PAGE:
Mr Morrison said the national hospitals agreement was a good model for the future of skills funding - with nationally consistent prices for courses.

He wants more transparency about how money is spent, better coordination between courses and what businesses need, and a more simple, consistent system.

Mr Morrison's speech comes as Deloitte Access Economics calls for major economic reforms that it says could significantly truncate the pain of the recession.

Deloitte has modelled three scenarios, from mild to harsh to severe, and partner Kristian Kolding says says to achieve the mild scenario Australia must first avoid a jump in cases, which that meant a significant improvement in testing and tracking technology so distancing and travel bans could be lifted. The government must also inject more stimulus, with the heavy lifting having to come from government now interest rates had no room to move.

And it should reduce red tape, support more digitisation especially in health and education, reform skills training, and embark on tax reforms, including the state-level stamp duty.

Skills had already moved from the hand to the head, and now must move from the head to the heart, he said, with more demand for the softer skills of caring, emotional connection and communication in the new economy.

"The government has focused on managing the crisis and buffering the impact, which I think they have done. The question remains now are they going to be able to find the mettle to stimulate the growth part of this scenario and let us come out of hibernation supported by a significant government stimulus," he said.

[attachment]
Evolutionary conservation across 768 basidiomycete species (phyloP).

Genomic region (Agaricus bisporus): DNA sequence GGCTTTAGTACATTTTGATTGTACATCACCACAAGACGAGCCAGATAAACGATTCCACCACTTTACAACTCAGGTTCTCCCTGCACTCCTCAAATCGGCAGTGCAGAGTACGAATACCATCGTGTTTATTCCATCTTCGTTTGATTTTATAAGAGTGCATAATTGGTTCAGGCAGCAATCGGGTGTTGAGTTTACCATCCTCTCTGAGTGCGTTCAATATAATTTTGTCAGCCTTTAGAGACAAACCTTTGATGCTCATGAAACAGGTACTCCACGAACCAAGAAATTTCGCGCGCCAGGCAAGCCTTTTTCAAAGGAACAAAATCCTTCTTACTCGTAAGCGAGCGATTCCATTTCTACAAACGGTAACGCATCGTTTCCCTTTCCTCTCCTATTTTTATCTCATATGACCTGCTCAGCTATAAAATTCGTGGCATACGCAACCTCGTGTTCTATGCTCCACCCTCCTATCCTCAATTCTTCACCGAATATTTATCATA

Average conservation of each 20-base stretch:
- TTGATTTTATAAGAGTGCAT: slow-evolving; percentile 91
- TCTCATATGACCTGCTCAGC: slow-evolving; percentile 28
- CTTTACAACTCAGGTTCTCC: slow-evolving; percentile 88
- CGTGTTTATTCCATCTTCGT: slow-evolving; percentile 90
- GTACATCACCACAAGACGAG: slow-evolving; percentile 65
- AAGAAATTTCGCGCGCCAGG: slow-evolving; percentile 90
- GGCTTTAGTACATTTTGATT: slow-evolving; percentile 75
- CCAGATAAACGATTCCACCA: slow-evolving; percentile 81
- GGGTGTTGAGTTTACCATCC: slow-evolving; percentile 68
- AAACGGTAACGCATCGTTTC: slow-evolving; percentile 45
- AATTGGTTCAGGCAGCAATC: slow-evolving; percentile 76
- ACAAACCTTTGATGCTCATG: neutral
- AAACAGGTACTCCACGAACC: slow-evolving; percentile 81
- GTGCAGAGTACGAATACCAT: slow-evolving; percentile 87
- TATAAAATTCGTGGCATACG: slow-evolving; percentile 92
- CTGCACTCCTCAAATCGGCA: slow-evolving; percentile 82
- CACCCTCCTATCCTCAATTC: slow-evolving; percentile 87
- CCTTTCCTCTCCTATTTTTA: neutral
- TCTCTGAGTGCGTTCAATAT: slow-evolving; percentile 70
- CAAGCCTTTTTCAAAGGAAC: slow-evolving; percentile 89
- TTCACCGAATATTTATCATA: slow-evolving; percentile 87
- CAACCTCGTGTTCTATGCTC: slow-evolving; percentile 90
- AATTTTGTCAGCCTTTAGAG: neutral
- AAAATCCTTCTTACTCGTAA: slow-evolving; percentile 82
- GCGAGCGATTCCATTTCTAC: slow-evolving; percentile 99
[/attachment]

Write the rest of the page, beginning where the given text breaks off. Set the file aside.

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Deloitte's three scenarios are:

Mild: Physical distancing ends, and the economic recovery begins this year, with a vaccine in April 2021. GDP falls 4.7 per cent this year but rises quickly next year Unemployment peaks at 8.4 per cent this year before a steady decline, reaching the pre-coronavirus level in 2023. Migration returns to normal levels by 2023.

Harsh: Virus case numbers rise to over 15,000, with physical distancing remaining, and a vaccine by July next year. Unemployment rate peaks at 10 per cent this year. Deflation sets in (with prices falling), and interest rates rise, delaying the recovery, with no major economic reforms. In this scenario "wealth, incomes and confidence are all badly damaged".

Severe: Australia's eagerness to restart the economy leads to a recovery this year but a second wave of infections hits, and case numbers rise above 40,000 with no vaccine till mid 2022. People reduce spending, generating a downward spiral by putting pressure on the viability of businesses, and extended deflation (falling prices) creates a "liquidity trap", where real interest rates rise despite very high unemployment. Unemployment sits at over 9 per cent for the next three years. GDP falls next year as well as this year, down 6.6 per cent in 2021. Skills deteriorate and "become obsolete for the long term unemployed".

This story First there was JobSeeker, then JobKeeper - now it's JobMaker first appeared on The Canberra Times.